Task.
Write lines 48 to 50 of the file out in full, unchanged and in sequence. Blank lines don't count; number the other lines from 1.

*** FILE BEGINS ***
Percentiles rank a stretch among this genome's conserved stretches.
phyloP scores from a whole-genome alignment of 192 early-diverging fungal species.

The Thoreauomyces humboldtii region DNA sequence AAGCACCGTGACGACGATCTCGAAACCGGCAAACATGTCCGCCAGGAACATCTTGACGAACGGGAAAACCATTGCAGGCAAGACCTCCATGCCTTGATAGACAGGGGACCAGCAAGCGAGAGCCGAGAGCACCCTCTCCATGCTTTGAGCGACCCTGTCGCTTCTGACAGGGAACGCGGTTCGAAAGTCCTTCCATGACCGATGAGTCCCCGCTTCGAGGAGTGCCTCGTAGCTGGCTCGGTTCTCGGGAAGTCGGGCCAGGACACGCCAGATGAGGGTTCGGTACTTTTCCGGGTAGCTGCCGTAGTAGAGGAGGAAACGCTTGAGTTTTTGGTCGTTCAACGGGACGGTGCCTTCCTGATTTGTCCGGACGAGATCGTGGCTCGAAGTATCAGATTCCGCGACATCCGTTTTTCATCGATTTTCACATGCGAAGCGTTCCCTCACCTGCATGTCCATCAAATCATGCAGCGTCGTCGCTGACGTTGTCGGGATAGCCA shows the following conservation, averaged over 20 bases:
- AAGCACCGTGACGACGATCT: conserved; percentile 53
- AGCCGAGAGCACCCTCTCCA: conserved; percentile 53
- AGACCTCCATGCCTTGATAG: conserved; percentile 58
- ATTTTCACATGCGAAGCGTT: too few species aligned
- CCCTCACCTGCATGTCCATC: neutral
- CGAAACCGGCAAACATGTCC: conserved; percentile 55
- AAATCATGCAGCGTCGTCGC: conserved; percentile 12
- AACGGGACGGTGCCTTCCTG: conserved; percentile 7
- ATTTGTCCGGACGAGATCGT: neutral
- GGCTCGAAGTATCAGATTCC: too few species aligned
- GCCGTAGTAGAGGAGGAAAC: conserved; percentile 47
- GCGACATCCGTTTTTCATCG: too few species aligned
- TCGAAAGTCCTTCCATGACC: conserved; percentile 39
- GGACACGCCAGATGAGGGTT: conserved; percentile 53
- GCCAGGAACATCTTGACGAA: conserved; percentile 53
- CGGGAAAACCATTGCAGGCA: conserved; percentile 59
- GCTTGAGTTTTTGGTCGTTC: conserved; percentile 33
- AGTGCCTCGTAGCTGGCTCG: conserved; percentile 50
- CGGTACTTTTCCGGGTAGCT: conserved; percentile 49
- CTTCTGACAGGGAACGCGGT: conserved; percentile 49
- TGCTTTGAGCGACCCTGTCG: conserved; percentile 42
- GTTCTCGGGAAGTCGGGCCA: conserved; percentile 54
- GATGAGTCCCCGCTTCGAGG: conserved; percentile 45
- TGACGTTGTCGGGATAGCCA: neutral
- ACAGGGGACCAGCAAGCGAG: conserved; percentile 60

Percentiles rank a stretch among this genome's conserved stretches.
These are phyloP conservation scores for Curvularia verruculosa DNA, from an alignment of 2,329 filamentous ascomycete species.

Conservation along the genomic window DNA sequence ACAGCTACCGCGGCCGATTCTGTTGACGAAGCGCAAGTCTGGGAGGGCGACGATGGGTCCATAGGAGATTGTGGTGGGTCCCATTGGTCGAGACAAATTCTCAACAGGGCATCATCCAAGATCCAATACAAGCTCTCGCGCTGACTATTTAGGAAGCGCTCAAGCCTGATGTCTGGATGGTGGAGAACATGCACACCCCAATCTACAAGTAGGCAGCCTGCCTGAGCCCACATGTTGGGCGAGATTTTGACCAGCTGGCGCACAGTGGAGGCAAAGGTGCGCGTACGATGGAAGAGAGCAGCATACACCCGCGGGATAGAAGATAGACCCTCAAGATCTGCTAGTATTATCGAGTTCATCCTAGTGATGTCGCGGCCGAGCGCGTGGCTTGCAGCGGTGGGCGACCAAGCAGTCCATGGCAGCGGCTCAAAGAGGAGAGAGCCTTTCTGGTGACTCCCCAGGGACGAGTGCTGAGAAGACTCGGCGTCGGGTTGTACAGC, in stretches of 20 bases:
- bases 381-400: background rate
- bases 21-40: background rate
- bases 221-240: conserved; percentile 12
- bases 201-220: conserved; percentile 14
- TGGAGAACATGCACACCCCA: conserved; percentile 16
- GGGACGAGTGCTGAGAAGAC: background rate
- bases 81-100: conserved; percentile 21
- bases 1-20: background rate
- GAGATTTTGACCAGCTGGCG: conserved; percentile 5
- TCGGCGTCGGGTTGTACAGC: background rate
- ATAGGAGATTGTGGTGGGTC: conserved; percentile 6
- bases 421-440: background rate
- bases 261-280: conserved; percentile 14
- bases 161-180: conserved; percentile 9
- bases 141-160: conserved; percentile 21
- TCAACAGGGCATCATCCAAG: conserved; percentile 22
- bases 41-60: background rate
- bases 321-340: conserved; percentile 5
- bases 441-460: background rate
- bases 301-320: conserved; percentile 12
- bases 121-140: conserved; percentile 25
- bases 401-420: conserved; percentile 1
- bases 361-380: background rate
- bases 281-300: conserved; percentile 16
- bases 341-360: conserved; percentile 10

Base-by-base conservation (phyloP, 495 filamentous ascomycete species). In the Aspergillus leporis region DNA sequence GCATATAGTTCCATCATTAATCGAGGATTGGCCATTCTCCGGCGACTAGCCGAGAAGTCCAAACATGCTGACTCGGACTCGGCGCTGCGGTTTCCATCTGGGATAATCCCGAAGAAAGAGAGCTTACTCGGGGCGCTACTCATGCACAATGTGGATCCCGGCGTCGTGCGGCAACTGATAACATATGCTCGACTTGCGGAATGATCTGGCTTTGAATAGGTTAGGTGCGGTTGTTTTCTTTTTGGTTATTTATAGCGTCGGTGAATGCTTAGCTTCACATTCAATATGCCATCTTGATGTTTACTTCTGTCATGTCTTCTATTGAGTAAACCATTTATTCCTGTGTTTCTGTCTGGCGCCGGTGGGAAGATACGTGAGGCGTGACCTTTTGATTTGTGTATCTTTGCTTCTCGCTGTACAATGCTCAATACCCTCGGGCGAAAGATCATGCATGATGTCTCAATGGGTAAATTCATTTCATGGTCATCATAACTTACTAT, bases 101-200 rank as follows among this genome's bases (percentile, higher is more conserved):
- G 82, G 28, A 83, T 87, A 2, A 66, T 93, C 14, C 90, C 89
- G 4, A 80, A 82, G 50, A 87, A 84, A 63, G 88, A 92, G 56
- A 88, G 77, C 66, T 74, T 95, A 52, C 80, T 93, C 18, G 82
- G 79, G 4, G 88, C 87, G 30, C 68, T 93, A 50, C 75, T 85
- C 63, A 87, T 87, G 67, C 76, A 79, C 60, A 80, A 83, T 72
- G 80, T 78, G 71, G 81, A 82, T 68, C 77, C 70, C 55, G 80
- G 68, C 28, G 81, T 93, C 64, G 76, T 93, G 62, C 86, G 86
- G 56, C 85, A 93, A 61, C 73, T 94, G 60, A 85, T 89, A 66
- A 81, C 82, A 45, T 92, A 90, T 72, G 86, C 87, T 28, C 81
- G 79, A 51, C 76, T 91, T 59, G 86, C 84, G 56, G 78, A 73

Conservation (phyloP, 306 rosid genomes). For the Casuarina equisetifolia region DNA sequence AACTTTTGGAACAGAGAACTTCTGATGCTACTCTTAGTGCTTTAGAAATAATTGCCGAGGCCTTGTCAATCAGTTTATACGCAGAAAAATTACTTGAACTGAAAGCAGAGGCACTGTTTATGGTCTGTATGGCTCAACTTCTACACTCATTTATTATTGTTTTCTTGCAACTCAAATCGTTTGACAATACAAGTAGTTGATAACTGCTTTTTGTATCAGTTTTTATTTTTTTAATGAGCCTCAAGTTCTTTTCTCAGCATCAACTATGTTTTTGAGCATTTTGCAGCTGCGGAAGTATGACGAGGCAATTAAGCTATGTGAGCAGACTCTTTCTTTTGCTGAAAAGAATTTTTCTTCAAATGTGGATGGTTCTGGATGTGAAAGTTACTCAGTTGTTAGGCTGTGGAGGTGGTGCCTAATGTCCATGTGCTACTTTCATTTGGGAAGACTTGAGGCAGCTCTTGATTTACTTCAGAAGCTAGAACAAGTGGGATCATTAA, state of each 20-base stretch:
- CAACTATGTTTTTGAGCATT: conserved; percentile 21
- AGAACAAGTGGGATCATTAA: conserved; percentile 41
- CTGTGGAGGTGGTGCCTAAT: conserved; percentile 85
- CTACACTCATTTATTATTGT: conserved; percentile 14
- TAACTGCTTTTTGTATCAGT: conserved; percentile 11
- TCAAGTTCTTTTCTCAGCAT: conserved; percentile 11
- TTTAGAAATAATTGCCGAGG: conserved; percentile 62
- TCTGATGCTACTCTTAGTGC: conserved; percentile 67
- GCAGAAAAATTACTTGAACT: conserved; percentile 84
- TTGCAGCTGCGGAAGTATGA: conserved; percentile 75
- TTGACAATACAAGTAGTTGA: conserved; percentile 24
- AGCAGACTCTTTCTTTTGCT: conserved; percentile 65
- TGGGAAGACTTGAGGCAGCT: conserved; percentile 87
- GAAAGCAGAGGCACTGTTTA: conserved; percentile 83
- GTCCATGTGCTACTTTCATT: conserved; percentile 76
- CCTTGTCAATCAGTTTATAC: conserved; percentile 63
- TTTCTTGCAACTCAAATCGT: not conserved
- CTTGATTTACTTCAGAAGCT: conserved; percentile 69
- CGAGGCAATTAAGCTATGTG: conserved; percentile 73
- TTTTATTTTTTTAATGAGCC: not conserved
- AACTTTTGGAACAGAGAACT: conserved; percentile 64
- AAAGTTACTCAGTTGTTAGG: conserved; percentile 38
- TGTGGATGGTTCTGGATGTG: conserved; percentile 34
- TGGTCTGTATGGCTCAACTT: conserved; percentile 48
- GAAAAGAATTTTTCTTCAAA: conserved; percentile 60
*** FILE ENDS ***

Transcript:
- bases 41-60: background rate
- bases 321-340: conserved; percentile 5
- bases 441-460: background rate